The second phase of the Hospital Modernisation Project will increase the hospital’s draw from the island’s electricity grid by 1%, meaning the finished development would use 3% of all the electricity supplied into the grid by Guernsey Electricity (GEL).
The data was revealed after Deputy Neil Inder submitted several Rule 14 questions to the President of the States Trading Supervisory Board, which governs GEL and provides political oversight of its operation.
The answers also reveal that it’s going to cost £12.9million to build the electricity infrastructure required to support the second phase of the project.
Deputy Inder – concerned that deputies aren’t being given the full picture - sought to find out more about how the second phase of the Hospital Modernisation Project will be powered.
It precedes the upcoming capital portfolio debate, where deputies will be asked to vote on prioritising the Education Programme over the completion of the hospital build. Something which Deputy Inder says is another example of Guernsey’s “fundamental problem in the way capital expenditure is voted on”.
“We’re being told HSC’s project is essentially ‘just a building’ - but it’s not,” he said, noting increased operating costs, staff numbers and the running of two new high voltage cables from Barkers Quarry and Le Murier to the site.
“You wouldn’t build a building in the private sector without fully taking into account the power supply.”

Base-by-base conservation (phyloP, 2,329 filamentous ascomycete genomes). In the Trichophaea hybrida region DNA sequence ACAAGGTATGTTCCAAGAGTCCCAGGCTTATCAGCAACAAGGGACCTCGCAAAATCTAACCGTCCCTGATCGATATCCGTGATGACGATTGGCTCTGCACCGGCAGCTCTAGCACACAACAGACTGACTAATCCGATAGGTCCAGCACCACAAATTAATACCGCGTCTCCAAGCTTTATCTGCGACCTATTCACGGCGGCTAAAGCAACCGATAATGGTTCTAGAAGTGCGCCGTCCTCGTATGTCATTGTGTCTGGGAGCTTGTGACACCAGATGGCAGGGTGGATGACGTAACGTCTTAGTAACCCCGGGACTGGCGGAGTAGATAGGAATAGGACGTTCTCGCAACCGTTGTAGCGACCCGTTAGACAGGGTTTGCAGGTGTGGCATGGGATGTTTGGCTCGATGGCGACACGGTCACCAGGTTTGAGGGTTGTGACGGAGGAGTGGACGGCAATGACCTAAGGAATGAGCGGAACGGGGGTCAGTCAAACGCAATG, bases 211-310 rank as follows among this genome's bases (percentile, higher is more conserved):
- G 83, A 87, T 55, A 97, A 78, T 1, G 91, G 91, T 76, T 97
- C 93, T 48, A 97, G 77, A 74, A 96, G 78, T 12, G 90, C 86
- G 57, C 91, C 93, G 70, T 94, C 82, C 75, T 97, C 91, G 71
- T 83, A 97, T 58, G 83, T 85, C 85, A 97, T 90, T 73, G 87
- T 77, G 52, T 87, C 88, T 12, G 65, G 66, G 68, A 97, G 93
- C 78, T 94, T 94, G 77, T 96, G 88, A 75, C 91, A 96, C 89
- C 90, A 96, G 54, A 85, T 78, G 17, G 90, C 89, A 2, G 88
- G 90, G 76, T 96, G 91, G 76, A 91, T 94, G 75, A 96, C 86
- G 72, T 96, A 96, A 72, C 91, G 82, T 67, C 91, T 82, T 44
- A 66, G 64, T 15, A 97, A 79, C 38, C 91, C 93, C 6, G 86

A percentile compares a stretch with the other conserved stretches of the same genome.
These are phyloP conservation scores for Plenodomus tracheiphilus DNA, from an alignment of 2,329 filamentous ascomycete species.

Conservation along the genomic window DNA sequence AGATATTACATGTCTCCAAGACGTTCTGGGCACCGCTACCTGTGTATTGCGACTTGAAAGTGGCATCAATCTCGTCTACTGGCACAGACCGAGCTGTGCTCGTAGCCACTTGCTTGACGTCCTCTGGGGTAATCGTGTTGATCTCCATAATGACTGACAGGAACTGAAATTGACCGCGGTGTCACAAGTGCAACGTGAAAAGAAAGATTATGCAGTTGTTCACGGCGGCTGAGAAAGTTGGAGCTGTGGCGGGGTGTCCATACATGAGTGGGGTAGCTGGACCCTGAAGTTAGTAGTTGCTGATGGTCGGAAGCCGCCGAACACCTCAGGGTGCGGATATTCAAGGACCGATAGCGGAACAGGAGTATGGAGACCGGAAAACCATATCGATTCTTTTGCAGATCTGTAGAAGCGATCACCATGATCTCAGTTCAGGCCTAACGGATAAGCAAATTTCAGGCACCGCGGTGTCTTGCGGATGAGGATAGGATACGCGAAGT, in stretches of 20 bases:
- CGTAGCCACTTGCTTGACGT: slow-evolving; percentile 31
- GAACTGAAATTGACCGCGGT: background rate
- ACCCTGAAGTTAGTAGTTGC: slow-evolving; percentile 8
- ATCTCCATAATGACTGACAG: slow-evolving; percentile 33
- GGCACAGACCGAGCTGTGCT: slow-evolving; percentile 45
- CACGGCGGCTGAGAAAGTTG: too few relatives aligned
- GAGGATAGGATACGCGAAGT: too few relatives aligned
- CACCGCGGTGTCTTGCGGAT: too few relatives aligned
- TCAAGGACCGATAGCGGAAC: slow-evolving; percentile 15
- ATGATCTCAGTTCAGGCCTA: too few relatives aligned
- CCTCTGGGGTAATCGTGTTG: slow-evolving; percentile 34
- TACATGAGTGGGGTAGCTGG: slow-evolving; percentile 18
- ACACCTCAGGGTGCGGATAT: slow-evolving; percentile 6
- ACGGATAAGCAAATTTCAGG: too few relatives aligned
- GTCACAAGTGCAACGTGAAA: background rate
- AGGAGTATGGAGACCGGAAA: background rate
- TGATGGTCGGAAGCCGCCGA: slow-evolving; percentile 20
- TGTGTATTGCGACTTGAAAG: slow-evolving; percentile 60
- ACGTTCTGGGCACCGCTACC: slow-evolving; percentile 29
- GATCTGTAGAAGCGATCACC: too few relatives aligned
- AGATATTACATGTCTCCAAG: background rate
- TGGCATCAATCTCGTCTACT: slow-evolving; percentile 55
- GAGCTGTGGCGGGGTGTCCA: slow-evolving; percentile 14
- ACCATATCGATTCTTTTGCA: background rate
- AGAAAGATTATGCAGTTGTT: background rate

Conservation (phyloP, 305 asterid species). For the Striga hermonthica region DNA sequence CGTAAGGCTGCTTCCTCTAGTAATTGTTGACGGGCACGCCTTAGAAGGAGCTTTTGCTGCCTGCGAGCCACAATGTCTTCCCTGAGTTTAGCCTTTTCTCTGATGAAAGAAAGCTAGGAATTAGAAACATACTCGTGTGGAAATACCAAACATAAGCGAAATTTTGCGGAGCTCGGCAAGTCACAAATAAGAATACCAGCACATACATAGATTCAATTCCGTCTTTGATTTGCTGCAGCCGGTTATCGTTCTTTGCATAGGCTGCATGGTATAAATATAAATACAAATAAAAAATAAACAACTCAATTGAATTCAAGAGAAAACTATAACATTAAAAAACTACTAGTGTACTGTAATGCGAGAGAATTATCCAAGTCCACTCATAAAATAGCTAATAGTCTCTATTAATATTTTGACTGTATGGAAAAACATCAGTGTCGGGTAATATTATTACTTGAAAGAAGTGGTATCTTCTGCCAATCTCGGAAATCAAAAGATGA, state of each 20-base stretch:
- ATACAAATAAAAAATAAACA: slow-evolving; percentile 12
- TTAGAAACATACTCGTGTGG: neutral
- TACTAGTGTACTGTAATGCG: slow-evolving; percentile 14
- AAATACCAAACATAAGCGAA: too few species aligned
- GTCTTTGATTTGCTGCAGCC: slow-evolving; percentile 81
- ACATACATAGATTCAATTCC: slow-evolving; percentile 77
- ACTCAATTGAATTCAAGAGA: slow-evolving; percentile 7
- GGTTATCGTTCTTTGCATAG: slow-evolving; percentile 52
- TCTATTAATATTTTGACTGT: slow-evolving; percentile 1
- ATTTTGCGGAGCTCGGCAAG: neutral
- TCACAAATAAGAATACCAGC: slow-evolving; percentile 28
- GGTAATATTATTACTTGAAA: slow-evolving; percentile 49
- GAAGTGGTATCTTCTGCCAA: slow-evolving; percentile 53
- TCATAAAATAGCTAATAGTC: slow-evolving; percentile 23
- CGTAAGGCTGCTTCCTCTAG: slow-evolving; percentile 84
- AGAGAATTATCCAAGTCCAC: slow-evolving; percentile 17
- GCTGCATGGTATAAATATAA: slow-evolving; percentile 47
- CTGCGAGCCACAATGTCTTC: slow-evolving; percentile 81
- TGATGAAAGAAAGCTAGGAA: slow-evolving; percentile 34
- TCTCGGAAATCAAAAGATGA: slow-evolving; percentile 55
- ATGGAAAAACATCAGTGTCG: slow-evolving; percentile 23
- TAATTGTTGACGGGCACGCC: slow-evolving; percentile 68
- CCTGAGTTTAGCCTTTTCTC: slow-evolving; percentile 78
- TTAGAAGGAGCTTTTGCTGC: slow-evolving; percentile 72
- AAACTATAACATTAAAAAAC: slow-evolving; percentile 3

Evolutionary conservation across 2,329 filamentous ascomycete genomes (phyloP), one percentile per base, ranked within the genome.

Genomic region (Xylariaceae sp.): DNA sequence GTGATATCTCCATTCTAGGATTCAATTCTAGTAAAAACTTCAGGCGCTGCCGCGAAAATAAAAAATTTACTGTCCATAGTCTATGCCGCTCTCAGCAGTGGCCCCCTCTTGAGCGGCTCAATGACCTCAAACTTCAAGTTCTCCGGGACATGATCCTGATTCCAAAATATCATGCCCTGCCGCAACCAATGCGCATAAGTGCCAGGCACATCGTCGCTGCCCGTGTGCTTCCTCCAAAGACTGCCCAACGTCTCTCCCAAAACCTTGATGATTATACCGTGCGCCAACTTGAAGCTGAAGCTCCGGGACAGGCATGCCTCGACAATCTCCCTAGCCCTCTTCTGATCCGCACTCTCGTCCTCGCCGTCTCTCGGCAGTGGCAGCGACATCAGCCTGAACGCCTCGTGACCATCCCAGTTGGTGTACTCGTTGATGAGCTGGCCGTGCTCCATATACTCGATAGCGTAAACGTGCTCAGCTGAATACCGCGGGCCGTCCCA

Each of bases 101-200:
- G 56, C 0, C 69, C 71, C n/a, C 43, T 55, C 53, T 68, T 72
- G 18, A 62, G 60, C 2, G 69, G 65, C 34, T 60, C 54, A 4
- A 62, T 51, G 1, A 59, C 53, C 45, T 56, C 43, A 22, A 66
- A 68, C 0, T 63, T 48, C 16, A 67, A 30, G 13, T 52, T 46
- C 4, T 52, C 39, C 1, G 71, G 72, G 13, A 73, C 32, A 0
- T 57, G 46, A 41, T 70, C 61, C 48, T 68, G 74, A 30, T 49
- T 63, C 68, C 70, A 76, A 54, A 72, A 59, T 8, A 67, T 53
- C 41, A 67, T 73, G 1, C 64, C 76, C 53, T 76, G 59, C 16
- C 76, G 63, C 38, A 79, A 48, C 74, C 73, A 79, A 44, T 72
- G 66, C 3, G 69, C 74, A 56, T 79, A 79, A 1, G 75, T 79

Pictured: Deputy Inder.
In response to Deputy Inder’s questions, Deputy Peter Roffey (President of STSB) said not only would the total electricity consumption rise to 3% but “it is anticipated that further electrification of the energy demand at the site as part of its Future Energy Programme could increase this proportion significantly”.
It was stressed that the development of new electricity infrastructure in the area would not supply the Princess Elizabeth Hospital alone.
“The hospital modernisation project has come at an opportune time from the perspective of developing the Island’s critical power infrastructure,” said Deputy Roffey.
“GEL has long recognised the need to boost power supplies in the south-east of the Island as the demand for electricity continues to grow with the energy transition away from fossil fuels. The additional power requirements arising from the hospital development itself have only reinforced the need for an investment in bulk power capacity into the area.
“The hospital development has become both the catalyst and the enabler for GEL to progress this important investment.”
It was also revealed that the necessary cabling will run through 29 privately owned parcels of land.
“GEL does not have any statutory powers to undertake compulsory purchase of land for electricity cables,” explained Deputy Roffey. “However, there are provisions within the Electricity Law, 20012, that enable an electricity licensee to install, operate and maintain electricity cables and equipment on any land needed for generating, conveying or supplying electricity.”
Pictured: The President of Health & Social Care, Deputy Al Brouard, will need to persuade the assembly that the second phase of the hospital project is essential.
It is notable that GEL’s approach has been to approach third-party owners and agree conveyances or wayleaves without relying on the law. Deputy Roffey said STSB has never had to intervene or utilise the States ability to undertake compulsory purchases on behalf of GEL.
GEL will not be purchasing any land to facilitate running cables to the PEH, but has budgeted £250,000 in wayleaves instead.
Deputy Roffey said, “to date, GEL has advised that approximately one third of these wayleave agreements have been completed, with the remainder having been agreed in principle”.
Deputy Inder said he has submitted additional Rule 14 questions about staffing the future hospital.
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